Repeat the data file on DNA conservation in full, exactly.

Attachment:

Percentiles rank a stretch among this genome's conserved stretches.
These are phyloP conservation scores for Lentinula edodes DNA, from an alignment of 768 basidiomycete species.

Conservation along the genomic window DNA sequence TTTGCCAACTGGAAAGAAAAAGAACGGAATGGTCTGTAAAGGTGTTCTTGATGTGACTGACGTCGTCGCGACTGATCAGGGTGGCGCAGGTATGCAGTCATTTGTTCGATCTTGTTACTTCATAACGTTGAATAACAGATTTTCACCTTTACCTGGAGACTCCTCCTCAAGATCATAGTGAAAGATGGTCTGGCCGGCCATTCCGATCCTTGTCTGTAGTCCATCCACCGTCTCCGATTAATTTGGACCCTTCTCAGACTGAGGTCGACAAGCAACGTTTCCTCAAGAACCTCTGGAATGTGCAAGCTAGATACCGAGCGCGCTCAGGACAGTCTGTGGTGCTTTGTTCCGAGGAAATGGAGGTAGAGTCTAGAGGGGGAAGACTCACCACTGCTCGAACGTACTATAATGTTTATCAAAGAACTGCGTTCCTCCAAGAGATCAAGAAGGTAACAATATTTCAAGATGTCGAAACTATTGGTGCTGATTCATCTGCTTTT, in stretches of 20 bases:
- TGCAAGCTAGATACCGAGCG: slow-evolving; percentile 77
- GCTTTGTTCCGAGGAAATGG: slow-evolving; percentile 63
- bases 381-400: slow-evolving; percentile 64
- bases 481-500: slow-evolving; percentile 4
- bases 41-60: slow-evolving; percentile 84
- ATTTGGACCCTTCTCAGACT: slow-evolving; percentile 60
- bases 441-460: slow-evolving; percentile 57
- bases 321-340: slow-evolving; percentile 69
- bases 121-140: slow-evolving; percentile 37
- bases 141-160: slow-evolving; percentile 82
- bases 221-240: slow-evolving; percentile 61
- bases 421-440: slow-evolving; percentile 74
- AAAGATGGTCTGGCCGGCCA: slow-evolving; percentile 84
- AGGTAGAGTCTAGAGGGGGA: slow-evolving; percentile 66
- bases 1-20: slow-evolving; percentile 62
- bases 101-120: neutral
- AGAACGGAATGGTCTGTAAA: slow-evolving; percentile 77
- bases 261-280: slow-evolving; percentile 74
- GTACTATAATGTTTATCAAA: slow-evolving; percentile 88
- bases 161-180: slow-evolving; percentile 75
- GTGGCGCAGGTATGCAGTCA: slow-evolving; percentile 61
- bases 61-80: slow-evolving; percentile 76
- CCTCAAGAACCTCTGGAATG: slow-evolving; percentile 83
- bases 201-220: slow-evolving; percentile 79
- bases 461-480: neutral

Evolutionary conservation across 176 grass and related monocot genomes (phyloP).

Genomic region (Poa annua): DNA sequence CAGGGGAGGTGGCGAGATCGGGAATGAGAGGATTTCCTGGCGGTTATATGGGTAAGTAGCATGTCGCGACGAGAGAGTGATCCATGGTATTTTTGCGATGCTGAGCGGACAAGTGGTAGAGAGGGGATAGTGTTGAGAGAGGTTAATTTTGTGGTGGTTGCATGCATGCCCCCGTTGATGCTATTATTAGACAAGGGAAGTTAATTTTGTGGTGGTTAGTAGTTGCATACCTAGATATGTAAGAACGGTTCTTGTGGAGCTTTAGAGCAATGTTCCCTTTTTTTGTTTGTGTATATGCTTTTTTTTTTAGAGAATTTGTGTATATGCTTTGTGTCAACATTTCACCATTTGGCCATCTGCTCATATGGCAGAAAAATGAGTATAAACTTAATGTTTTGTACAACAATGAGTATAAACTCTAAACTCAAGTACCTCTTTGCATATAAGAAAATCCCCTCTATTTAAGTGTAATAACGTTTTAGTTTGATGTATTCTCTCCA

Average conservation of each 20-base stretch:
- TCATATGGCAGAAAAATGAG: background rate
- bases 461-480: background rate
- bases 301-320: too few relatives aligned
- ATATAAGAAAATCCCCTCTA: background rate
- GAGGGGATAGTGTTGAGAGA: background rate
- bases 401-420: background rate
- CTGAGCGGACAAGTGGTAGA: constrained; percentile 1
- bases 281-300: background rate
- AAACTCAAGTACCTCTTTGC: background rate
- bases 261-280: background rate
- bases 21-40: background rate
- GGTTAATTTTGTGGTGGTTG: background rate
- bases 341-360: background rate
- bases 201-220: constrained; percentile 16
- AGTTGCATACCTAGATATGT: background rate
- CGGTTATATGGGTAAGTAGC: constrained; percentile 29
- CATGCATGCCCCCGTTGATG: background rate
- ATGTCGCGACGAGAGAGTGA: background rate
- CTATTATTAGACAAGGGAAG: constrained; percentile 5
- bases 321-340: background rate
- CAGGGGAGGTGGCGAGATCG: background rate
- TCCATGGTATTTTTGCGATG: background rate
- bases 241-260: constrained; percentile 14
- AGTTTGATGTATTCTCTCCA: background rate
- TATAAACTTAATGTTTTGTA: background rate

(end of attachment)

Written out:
Percentiles rank a stretch among this genome's conserved stretches.
These are phyloP conservation scores for Lentinula edodes DNA, from an alignment of 768 basidiomycete species.

Conservation along the genomic window DNA sequence TTTGCCAACTGGAAAGAAAAAGAACGGAATGGTCTGTAAAGGTGTTCTTGATGTGACTGACGTCGTCGCGACTGATCAGGGTGGCGCAGGTATGCAGTCATTTGTTCGATCTTGTTACTTCATAACGTTGAATAACAGATTTTCACCTTTACCTGGAGACTCCTCCTCAAGATCATAGTGAAAGATGGTCTGGCCGGCCATTCCGATCCTTGTCTGTAGTCCATCCACCGTCTCCGATTAATTTGGACCCTTCTCAGACTGAGGTCGACAAGCAACGTTTCCTCAAGAACCTCTGGAATGTGCAAGCTAGATACCGAGCGCGCTCAGGACAGTCTGTGGTGCTTTGTTCCGAGGAAATGGAGGTAGAGTCTAGAGGGGGAAGACTCACCACTGCTCGAACGTACTATAATGTTTATCAAAGAACTGCGTTCCTCCAAGAGATCAAGAAGGTAACAATATTTCAAGATGTCGAAACTATTGGTGCTGATTCATCTGCTTTT, in stretches of 20 bases:
- TGCAAGCTAGATACCGAGCG: slow-evolving; percentile 77
- GCTTTGTTCCGAGGAAATGG: slow-evolving; percentile 63
- bases 381-400: slow-evolving; percentile 64
- bases 481-500: slow-evolving; percentile 4
- bases 41-60: slow-evolving; percentile 84
- ATTTGGACCCTTCTCAGACT: slow-evolving; percentile 60
- bases 441-460: slow-evolving; percentile 57
- bases 321-340: slow-evolving; percentile 69
- bases 121-140: slow-evolving; percentile 37
- bases 141-160: slow-evolving; percentile 82
- bases 221-240: slow-evolving; percentile 61
- bases 421-440: slow-evolving; percentile 74
- AAAGATGGTCTGGCCGGCCA: slow-evolving; percentile 84
- AGGTAGAGTCTAGAGGGGGA: slow-evolving; percentile 66
- bases 1-20: slow-evolving; percentile 62
- bases 101-120: neutral
- AGAACGGAATGGTCTGTAAA: slow-evolving; percentile 77
- bases 261-280: slow-evolving; percentile 74
- GTACTATAATGTTTATCAAA: slow-evolving; percentile 88
- bases 161-180: slow-evolving; percentile 75
- GTGGCGCAGGTATGCAGTCA: slow-evolving; percentile 61
- bases 61-80: slow-evolving; percentile 76
- CCTCAAGAACCTCTGGAATG: slow-evolving; percentile 83
- bases 201-220: slow-evolving; percentile 79
- bases 461-480: neutral

Evolutionary conservation across 176 grass and related monocot genomes (phyloP).

Genomic region (Poa annua): DNA sequence CAGGGGAGGTGGCGAGATCGGGAATGAGAGGATTTCCTGGCGGTTATATGGGTAAGTAGCATGTCGCGACGAGAGAGTGATCCATGGTATTTTTGCGATGCTGAGCGGACAAGTGGTAGAGAGGGGATAGTGTTGAGAGAGGTTAATTTTGTGGTGGTTGCATGCATGCCCCCGTTGATGCTATTATTAGACAAGGGAAGTTAATTTTGTGGTGGTTAGTAGTTGCATACCTAGATATGTAAGAACGGTTCTTGTGGAGCTTTAGAGCAATGTTCCCTTTTTTTGTTTGTGTATATGCTTTTTTTTTTAGAGAATTTGTGTATATGCTTTGTGTCAACATTTCACCATTTGGCCATCTGCTCATATGGCAGAAAAATGAGTATAAACTTAATGTTTTGTACAACAATGAGTATAAACTCTAAACTCAAGTACCTCTTTGCATATAAGAAAATCCCCTCTATTTAAGTGTAATAACGTTTTAGTTTGATGTATTCTCTCCA

Average conservation of each 20-base stretch:
- TCATATGGCAGAAAAATGAG: background rate
- bases 461-480: background rate
- bases 301-320: too few relatives aligned
- ATATAAGAAAATCCCCTCTA: background rate
- GAGGGGATAGTGTTGAGAGA: background rate
- bases 401-420: background rate
- CTGAGCGGACAAGTGGTAGA: constrained; percentile 1
- bases 281-300: background rate
- AAACTCAAGTACCTCTTTGC: background rate
- bases 261-280: background rate
- bases 21-40: background rate
- GGTTAATTTTGTGGTGGTTG: background rate
- bases 341-360: background rate
- bases 201-220: constrained; percentile 16
- AGTTGCATACCTAGATATGT: background rate
- CGGTTATATGGGTAAGTAGC: constrained; percentile 29
- CATGCATGCCCCCGTTGATG: background rate
- ATGTCGCGACGAGAGAGTGA: background rate
- CTATTATTAGACAAGGGAAG: constrained; percentile 5
- bases 321-340: background rate
- CAGGGGAGGTGGCGAGATCG: background rate
- TCCATGGTATTTTTGCGATG: background rate
- bases 241-260: constrained; percentile 14
- AGTTTGATGTATTCTCTCCA: background rate
- TATAAACTTAATGTTTTGTA: background rate